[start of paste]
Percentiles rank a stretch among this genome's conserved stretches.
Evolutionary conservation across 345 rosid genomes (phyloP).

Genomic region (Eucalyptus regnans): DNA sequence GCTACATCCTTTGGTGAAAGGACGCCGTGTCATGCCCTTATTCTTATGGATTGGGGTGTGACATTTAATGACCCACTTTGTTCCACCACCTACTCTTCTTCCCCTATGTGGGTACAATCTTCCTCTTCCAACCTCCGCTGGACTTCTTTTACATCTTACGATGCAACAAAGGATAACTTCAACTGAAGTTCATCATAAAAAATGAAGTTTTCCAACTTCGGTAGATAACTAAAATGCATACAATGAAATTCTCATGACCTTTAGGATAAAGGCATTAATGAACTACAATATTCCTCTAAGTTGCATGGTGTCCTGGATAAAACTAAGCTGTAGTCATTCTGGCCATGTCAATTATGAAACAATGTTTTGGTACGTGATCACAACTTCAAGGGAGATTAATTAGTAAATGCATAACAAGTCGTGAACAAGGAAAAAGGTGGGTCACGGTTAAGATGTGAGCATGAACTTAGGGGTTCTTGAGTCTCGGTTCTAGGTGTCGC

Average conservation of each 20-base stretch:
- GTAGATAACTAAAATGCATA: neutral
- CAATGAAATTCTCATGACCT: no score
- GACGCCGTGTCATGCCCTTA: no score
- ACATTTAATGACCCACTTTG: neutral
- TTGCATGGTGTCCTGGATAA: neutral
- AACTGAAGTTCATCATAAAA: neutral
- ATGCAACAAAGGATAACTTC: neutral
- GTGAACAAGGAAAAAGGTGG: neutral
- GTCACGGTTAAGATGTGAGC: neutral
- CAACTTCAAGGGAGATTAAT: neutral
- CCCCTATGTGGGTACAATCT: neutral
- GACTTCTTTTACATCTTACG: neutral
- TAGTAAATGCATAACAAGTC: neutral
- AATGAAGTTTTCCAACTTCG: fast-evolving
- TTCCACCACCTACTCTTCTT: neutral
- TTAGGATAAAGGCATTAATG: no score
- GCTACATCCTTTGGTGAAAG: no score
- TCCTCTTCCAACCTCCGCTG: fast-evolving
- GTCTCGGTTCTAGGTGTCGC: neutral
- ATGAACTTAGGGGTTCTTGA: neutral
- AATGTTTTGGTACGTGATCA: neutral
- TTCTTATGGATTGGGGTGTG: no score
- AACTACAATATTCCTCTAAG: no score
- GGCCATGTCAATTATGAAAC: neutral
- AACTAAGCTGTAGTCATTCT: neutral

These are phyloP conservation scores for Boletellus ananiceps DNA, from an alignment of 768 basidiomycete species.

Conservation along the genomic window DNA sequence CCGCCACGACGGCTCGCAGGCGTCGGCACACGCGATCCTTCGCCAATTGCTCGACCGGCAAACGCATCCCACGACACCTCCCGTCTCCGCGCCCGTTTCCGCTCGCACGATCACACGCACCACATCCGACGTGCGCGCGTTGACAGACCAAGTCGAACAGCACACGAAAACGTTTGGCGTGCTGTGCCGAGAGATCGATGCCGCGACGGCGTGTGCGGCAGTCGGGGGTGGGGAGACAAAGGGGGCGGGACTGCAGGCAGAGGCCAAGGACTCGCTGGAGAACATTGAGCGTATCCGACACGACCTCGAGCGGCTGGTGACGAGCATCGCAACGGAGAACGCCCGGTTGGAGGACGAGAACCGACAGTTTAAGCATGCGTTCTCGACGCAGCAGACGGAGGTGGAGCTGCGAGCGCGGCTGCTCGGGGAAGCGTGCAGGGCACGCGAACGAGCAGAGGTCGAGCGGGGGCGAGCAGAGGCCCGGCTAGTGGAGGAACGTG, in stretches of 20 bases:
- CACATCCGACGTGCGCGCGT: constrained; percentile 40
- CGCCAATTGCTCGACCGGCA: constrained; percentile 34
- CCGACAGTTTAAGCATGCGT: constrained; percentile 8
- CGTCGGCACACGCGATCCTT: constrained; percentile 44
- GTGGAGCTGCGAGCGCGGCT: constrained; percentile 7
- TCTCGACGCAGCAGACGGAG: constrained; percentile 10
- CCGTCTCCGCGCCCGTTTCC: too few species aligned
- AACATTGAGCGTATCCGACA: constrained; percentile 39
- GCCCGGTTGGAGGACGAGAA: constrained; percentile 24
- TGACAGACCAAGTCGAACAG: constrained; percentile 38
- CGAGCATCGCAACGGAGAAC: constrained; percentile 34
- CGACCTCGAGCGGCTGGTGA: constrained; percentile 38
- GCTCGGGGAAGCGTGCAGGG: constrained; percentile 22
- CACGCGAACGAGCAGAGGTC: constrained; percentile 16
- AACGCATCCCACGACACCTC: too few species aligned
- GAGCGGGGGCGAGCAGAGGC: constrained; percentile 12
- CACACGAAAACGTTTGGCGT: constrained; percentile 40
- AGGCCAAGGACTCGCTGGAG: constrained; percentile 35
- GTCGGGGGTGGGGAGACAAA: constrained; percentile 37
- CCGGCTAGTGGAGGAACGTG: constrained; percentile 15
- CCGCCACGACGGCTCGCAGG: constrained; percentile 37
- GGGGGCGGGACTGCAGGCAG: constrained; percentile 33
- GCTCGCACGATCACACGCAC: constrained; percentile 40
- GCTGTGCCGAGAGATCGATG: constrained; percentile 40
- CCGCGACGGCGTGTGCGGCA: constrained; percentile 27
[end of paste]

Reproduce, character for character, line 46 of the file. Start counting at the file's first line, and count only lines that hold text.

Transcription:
- AACGCATCCCACGACACCTC: too few species aligned